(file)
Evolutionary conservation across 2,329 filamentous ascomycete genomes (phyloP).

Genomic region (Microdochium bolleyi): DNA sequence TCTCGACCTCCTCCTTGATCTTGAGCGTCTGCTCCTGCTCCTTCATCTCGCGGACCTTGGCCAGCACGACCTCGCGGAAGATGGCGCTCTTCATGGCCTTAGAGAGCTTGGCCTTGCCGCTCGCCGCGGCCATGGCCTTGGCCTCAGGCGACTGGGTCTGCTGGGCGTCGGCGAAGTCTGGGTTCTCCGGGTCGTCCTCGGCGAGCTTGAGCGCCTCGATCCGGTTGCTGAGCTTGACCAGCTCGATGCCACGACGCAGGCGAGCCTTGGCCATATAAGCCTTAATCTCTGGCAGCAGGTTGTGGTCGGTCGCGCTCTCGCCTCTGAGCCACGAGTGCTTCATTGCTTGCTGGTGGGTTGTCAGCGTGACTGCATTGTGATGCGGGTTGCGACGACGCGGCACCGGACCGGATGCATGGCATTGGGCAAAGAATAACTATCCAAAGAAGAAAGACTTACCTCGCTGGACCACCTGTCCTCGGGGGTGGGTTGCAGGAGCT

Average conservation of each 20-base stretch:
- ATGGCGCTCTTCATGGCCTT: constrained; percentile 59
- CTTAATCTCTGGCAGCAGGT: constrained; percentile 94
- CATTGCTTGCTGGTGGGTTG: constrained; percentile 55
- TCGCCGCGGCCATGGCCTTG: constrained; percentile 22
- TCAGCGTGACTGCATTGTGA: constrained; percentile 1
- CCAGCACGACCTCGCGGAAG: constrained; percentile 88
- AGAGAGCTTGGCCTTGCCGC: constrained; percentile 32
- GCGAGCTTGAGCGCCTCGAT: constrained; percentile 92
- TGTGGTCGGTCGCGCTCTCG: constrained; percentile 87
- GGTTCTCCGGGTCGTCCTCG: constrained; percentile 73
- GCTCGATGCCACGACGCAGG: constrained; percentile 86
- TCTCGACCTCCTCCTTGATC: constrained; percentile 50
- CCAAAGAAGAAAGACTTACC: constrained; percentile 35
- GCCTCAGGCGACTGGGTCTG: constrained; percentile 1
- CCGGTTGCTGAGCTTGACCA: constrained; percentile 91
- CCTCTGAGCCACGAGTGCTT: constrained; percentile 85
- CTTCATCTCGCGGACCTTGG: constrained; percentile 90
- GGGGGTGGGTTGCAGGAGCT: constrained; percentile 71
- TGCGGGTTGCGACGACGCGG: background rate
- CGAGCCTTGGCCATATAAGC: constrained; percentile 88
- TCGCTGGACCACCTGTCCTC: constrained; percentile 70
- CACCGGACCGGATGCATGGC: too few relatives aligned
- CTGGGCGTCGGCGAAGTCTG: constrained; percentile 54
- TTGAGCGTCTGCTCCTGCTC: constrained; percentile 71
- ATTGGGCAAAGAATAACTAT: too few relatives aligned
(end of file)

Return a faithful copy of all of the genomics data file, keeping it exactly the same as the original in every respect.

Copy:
Evolutionary conservation across 2,329 filamentous ascomycete genomes (phyloP).

Genomic region (Microdochium bolleyi): DNA sequence TCTCGACCTCCTCCTTGATCTTGAGCGTCTGCTCCTGCTCCTTCATCTCGCGGACCTTGGCCAGCACGACCTCGCGGAAGATGGCGCTCTTCATGGCCTTAGAGAGCTTGGCCTTGCCGCTCGCCGCGGCCATGGCCTTGGCCTCAGGCGACTGGGTCTGCTGGGCGTCGGCGAAGTCTGGGTTCTCCGGGTCGTCCTCGGCGAGCTTGAGCGCCTCGATCCGGTTGCTGAGCTTGACCAGCTCGATGCCACGACGCAGGCGAGCCTTGGCCATATAAGCCTTAATCTCTGGCAGCAGGTTGTGGTCGGTCGCGCTCTCGCCTCTGAGCCACGAGTGCTTCATTGCTTGCTGGTGGGTTGTCAGCGTGACTGCATTGTGATGCGGGTTGCGACGACGCGGCACCGGACCGGATGCATGGCATTGGGCAAAGAATAACTATCCAAAGAAGAAAGACTTACCTCGCTGGACCACCTGTCCTCGGGGGTGGGTTGCAGGAGCT

Average conservation of each 20-base stretch:
- ATGGCGCTCTTCATGGCCTT: constrained; percentile 59
- CTTAATCTCTGGCAGCAGGT: constrained; percentile 94
- CATTGCTTGCTGGTGGGTTG: constrained; percentile 55
- TCGCCGCGGCCATGGCCTTG: constrained; percentile 22
- TCAGCGTGACTGCATTGTGA: constrained; percentile 1
- CCAGCACGACCTCGCGGAAG: constrained; percentile 88
- AGAGAGCTTGGCCTTGCCGC: constrained; percentile 32
- GCGAGCTTGAGCGCCTCGAT: constrained; percentile 92
- TGTGGTCGGTCGCGCTCTCG: constrained; percentile 87
- GGTTCTCCGGGTCGTCCTCG: constrained; percentile 73
- GCTCGATGCCACGACGCAGG: constrained; percentile 86
- TCTCGACCTCCTCCTTGATC: constrained; percentile 50
- CCAAAGAAGAAAGACTTACC: constrained; percentile 35
- GCCTCAGGCGACTGGGTCTG: constrained; percentile 1
- CCGGTTGCTGAGCTTGACCA: constrained; percentile 91
- CCTCTGAGCCACGAGTGCTT: constrained; percentile 85
- CTTCATCTCGCGGACCTTGG: constrained; percentile 90
- GGGGGTGGGTTGCAGGAGCT: constrained; percentile 71
- TGCGGGTTGCGACGACGCGG: background rate
- CGAGCCTTGGCCATATAAGC: constrained; percentile 88
- TCGCTGGACCACCTGTCCTC: constrained; percentile 70
- CACCGGACCGGATGCATGGC: too few relatives aligned
- CTGGGCGTCGGCGAAGTCTG: constrained; percentile 54
- TTGAGCGTCTGCTCCTGCTC: constrained; percentile 71
- ATTGGGCAAAGAATAACTAT: too few relatives aligned